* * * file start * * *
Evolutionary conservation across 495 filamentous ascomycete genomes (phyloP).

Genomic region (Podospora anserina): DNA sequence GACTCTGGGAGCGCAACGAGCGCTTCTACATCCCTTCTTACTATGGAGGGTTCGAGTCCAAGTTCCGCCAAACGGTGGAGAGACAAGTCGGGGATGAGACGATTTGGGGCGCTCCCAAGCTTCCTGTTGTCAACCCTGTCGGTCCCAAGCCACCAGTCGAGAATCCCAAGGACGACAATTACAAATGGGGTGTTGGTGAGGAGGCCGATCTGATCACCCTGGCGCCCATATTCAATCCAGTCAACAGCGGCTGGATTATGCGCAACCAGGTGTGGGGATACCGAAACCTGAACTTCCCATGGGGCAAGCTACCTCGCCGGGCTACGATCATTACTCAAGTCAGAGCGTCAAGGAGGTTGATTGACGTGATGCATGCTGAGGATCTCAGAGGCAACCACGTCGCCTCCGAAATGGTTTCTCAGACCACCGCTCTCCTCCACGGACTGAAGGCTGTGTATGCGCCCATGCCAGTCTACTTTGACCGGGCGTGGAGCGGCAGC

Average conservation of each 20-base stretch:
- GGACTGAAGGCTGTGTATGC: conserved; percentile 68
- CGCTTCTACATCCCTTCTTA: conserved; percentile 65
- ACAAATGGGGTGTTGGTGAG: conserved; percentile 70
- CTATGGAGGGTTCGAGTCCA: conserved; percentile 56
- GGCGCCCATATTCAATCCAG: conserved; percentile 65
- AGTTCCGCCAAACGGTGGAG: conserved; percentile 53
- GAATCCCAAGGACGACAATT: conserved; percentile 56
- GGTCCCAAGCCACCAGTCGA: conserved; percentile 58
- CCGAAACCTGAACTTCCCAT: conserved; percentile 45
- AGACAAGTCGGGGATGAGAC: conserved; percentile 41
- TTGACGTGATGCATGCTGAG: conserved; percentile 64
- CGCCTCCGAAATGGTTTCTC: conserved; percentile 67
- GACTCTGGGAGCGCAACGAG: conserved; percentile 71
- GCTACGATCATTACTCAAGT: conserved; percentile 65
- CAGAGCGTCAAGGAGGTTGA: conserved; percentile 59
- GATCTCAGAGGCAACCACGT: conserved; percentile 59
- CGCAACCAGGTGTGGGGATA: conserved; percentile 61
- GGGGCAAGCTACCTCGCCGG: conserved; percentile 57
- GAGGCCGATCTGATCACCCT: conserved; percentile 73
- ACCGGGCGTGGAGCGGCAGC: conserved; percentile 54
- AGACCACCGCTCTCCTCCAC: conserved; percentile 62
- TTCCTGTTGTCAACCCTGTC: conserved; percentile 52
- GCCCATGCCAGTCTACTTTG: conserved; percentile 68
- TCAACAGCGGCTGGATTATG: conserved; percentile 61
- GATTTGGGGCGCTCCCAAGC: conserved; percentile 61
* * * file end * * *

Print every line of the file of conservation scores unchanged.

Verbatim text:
Evolutionary conservation across 495 filamentous ascomycete genomes (phyloP).

Genomic region (Podospora anserina): DNA sequence GACTCTGGGAGCGCAACGAGCGCTTCTACATCCCTTCTTACTATGGAGGGTTCGAGTCCAAGTTCCGCCAAACGGTGGAGAGACAAGTCGGGGATGAGACGATTTGGGGCGCTCCCAAGCTTCCTGTTGTCAACCCTGTCGGTCCCAAGCCACCAGTCGAGAATCCCAAGGACGACAATTACAAATGGGGTGTTGGTGAGGAGGCCGATCTGATCACCCTGGCGCCCATATTCAATCCAGTCAACAGCGGCTGGATTATGCGCAACCAGGTGTGGGGATACCGAAACCTGAACTTCCCATGGGGCAAGCTACCTCGCCGGGCTACGATCATTACTCAAGTCAGAGCGTCAAGGAGGTTGATTGACGTGATGCATGCTGAGGATCTCAGAGGCAACCACGTCGCCTCCGAAATGGTTTCTCAGACCACCGCTCTCCTCCACGGACTGAAGGCTGTGTATGCGCCCATGCCAGTCTACTTTGACCGGGCGTGGAGCGGCAGC

Average conservation of each 20-base stretch:
- GGACTGAAGGCTGTGTATGC: conserved; percentile 68
- CGCTTCTACATCCCTTCTTA: conserved; percentile 65
- ACAAATGGGGTGTTGGTGAG: conserved; percentile 70
- CTATGGAGGGTTCGAGTCCA: conserved; percentile 56
- GGCGCCCATATTCAATCCAG: conserved; percentile 65
- AGTTCCGCCAAACGGTGGAG: conserved; percentile 53
- GAATCCCAAGGACGACAATT: conserved; percentile 56
- GGTCCCAAGCCACCAGTCGA: conserved; percentile 58
- CCGAAACCTGAACTTCCCAT: conserved; percentile 45
- AGACAAGTCGGGGATGAGAC: conserved; percentile 41
- TTGACGTGATGCATGCTGAG: conserved; percentile 64
- CGCCTCCGAAATGGTTTCTC: conserved; percentile 67
- GACTCTGGGAGCGCAACGAG: conserved; percentile 71
- GCTACGATCATTACTCAAGT: conserved; percentile 65
- CAGAGCGTCAAGGAGGTTGA: conserved; percentile 59
- GATCTCAGAGGCAACCACGT: conserved; percentile 59
- CGCAACCAGGTGTGGGGATA: conserved; percentile 61
- GGGGCAAGCTACCTCGCCGG: conserved; percentile 57
- GAGGCCGATCTGATCACCCT: conserved; percentile 73
- ACCGGGCGTGGAGCGGCAGC: conserved; percentile 54
- AGACCACCGCTCTCCTCCAC: conserved; percentile 62
- TTCCTGTTGTCAACCCTGTC: conserved; percentile 52
- GCCCATGCCAGTCTACTTTG: conserved; percentile 68
- TCAACAGCGGCTGGATTATG: conserved; percentile 61
- GATTTGGGGCGCTCCCAAGC: conserved; percentile 61